I’ve mentioned the controversy surrounding the safe injection sites before. But I went in for a closer look recently in Vancouver, when I attended the appeal by the Crown of the decision of Pitfield J. last year in PHS Community Services Society v. Canada,  B.C.J. No. 951; 293 D.L.R. (4th) 392 (B.C. S.C.) that allowed the facility to stay open.
The Respondents in this case were seeking the extension of an exemption for the Insite facility under the Controlled Drugs and Substance Act (CDSA).
The opposition to the exception by the Federal Crown, appealing the decision made by the B.C. trial court last summer, was based on the rationale that the science on harm reduction was mixed, and the money could be better allocated elsewhere, according to information by the Minister publicly found on the website.
The Appellants themselves characterized their objections slightly differently. The CDSA formed a regulatory scheme to protect the public from many different types of dangerous substances. In this context of protecting the public, they were well within their jurisdiction of Federal powers to target the program for termination.
The Appellants also rebuffed Federalism arguments of this being a health service exclusively in the provincial jurisdiction by stating that there was no legal requirement by the province to provide this type of service. If harm reduction strategies were explicitly mentioned by statute the situation would be very different.
However, the province argued that part of the reason for having health services administered provincially is to allow a more regionalized approach to health care. Different provinces can take different approaches to health problems and learn from each other’s successes and failures, thereby saving resources and energy and providing the public better health services.
The Appellants also rebuffed the claim about science on harm reduction being mixed, stating there is a near complete consensus that these approaches are effective in reducing the transmission of diseases. The Federal Crown also failed to realize that this program acted as a gateway to other services like counseling and addiction treatment.
The analogy from R v. Parker , (Ont. C.A.) used in this case was mischaracterized, according to the Appellants. In that case, the marijuana in question was not used to cure the epilepsy, it was used to treat seizures. The illicit substances in this case were being used directly to address the disease in question, namely a drug addiction.
Position of B.C. Civil Liberties Association
The B.C. Civil Liberties Association acted as interveners in the case, and made submissions that the CDSA was contrary to the principles of fundamental justice in its application to Insite. In addition to the arbitrariness undermining the principles of fundamental justice in s. 7 of the Charter recognized at trial, the interveners also argued that it was overly broad and grossly disproportionate to its goals.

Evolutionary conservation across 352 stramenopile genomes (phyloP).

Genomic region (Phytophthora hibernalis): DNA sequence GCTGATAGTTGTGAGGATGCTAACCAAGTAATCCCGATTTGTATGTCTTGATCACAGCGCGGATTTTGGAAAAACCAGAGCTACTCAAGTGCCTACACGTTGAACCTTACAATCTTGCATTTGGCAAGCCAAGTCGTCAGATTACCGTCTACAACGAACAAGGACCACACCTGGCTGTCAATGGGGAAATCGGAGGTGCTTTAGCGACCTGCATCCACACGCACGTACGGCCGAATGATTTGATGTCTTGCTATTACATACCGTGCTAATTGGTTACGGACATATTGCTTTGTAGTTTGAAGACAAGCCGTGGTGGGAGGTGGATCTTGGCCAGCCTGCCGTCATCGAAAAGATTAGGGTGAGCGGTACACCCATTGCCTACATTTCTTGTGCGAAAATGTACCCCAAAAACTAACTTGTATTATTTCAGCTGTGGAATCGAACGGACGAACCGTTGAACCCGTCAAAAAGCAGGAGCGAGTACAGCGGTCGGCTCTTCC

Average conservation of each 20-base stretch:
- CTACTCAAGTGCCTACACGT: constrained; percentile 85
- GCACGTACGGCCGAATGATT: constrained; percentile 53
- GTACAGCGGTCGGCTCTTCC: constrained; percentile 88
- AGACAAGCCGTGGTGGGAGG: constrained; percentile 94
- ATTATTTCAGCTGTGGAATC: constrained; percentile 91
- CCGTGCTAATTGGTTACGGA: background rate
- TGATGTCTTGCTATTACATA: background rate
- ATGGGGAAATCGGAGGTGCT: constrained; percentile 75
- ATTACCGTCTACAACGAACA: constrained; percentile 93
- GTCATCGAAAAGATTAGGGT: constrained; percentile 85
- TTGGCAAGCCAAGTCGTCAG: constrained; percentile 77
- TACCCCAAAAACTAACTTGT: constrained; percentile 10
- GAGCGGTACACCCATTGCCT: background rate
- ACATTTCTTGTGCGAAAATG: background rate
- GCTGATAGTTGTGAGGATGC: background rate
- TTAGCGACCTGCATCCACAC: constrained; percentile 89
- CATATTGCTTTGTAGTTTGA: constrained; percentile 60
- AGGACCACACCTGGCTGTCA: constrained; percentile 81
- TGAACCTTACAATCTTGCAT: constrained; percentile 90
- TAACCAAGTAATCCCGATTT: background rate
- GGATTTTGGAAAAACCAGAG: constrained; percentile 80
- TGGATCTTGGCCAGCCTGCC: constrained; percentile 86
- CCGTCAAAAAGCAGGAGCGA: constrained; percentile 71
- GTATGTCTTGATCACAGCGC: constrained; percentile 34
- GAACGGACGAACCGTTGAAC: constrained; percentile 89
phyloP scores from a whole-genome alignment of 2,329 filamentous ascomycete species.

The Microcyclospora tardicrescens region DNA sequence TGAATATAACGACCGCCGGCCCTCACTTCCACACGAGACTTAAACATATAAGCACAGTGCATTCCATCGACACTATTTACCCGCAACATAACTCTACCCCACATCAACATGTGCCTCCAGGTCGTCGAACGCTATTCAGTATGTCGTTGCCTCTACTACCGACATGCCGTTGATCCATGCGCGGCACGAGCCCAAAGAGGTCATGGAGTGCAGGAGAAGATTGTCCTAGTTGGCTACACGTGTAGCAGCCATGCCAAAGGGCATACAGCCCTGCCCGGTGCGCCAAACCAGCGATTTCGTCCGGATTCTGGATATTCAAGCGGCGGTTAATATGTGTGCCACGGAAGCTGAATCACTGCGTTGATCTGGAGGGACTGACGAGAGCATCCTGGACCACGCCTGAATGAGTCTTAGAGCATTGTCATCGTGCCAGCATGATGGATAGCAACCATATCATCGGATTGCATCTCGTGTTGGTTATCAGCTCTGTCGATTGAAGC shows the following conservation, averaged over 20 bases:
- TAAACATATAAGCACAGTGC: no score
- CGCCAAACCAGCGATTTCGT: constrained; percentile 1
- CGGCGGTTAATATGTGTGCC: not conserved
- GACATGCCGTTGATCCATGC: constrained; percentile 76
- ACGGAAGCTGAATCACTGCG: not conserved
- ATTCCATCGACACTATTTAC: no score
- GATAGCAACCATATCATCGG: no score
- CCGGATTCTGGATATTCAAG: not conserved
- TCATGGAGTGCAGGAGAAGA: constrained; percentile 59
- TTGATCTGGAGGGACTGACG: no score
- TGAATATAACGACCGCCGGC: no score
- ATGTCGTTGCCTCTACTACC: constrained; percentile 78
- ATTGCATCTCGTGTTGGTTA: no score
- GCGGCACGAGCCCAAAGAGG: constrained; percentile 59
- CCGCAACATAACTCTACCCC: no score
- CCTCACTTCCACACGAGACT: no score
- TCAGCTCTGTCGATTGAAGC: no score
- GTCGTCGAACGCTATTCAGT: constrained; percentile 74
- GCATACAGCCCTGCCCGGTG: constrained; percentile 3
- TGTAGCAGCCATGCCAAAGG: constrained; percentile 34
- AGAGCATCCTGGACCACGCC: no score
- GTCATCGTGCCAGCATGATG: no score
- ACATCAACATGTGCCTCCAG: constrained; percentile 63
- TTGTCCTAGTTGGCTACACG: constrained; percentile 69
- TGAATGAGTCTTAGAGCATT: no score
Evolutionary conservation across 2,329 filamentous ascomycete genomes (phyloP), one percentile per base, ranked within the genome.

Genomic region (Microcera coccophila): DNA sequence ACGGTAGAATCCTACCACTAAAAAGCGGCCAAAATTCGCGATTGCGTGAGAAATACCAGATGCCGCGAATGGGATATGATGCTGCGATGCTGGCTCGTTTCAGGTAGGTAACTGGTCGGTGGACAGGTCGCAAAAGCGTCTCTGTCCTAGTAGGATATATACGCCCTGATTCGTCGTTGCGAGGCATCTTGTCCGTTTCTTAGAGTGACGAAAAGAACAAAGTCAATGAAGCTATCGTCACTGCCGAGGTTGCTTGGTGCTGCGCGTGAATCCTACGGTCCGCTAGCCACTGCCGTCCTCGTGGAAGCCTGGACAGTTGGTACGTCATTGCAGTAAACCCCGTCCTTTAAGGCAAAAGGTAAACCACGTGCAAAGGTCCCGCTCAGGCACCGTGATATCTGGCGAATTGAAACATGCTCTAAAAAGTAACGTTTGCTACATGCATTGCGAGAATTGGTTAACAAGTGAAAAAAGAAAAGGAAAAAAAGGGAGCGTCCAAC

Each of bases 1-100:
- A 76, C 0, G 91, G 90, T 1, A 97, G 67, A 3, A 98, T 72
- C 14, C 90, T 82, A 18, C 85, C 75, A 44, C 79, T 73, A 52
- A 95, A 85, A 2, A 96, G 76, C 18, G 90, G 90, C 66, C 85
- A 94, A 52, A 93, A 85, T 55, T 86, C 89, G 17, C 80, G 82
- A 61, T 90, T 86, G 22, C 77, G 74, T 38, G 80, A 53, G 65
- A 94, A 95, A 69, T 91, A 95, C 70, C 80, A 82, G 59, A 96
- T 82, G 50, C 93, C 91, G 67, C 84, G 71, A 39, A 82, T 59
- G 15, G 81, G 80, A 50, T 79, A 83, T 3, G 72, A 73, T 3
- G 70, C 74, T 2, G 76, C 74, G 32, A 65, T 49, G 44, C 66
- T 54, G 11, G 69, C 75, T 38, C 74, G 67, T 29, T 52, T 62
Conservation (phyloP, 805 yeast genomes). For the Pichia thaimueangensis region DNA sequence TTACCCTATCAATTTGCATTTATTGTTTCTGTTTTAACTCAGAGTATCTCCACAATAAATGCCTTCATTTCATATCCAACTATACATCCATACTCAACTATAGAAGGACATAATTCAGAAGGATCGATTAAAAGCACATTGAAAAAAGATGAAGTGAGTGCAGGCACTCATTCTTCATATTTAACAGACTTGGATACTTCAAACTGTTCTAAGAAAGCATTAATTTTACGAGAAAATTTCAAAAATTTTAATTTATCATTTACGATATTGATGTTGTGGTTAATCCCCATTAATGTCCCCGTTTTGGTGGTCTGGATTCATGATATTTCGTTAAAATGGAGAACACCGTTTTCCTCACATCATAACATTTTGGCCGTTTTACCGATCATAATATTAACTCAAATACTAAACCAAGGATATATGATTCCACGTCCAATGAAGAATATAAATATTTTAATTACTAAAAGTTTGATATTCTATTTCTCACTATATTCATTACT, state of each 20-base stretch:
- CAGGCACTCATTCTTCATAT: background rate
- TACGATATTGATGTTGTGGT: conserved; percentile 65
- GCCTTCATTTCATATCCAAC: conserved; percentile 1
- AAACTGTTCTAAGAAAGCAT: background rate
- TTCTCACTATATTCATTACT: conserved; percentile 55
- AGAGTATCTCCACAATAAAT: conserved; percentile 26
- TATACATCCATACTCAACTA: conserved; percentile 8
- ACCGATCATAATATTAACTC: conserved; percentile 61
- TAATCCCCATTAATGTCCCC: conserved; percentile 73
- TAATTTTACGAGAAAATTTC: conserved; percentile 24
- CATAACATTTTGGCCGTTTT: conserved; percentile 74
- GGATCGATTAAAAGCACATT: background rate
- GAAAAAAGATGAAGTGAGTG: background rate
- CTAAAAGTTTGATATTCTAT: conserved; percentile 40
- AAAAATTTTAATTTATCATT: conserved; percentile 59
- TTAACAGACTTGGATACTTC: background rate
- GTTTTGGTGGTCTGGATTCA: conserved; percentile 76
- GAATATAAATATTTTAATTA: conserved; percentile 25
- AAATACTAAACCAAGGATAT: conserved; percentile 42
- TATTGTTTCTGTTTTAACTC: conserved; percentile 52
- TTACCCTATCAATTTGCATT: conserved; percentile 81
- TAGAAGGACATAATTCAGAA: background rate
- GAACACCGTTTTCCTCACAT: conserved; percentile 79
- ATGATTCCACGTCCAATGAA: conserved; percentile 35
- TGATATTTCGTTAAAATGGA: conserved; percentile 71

Interveners also said that closing Insite would violate s. 15 of the Charter, because it was related to human dignity. They cited the recent Federal Court decision of Khadr v. Canada,  F.C.J. No. 462, which came out last April,
The Duty to Protect is a Principle of Fundamental Justice
71 I find that the three criteria from D.B., above, support the recognition of a duty to protect persons in Mr. Khadr’s circumstances as a principle of fundamental justice.
72 First, it is a legal principle, expressed in clear and forceful language in the international instruments discussed above.
73 Second, given the broad international support for those instruments, I conclude that they represent a consensus that the duties contained in them have a fundamental character. I also note that the Supreme Court of Canada has already recognized that special treatment of young persons caught up in the legal system is a principle of fundamental justice given their diminished moral culpability. In doing so, it relied in part on the Convention on the Rights of the Child (D.B., above, at para. 60). Further, the Court has also invoked the CRC in recognizing the “importance of being attentive to the rights and best interests of children when decisions are made that relate to and affect their future” (Baker v. Canada (Minister of Citizenship and Immigration),  2 S.C.R. 817, at para. 71).
74 Third, the scope of the duty to protect can be adequately identified and manageably applied to deprivations of life, liberty and security of the person. In this context, I rely on the special circumstances that apply to Mr. Khadr’s case and the multiplicity of departures from international norms that have taken place. Certainly, the scope of the duty to protect can be clearly articulated and applied to the facts before me.
75 I find, therefore, that the principles of fundamental justice obliged Canada to protect Mr. Khadr by taking appropriate steps to ensure that his treatment accorded with international human rights norms.
A similar duty should be extended to intravenous drug users who are attempting to seek help for their condition. They rejected the notion that the scope of one Charter right does not limit the scope of another right, pointing to para. 29 of the Re B.C. Motor Vehicle Act. S. 15 does not have a threshold, and the comparative analysis should be more individualized.
Although there were some interesting legal arguments presented that I’ve omitted for the sake of brevity, the decision should be an interesting one, especially if they expound or decide on any of the positions taken by the parties.
The decision is expected within a few months. The case is high profile enough and addresses important legal issues that it could potentially be appealed to the SCC.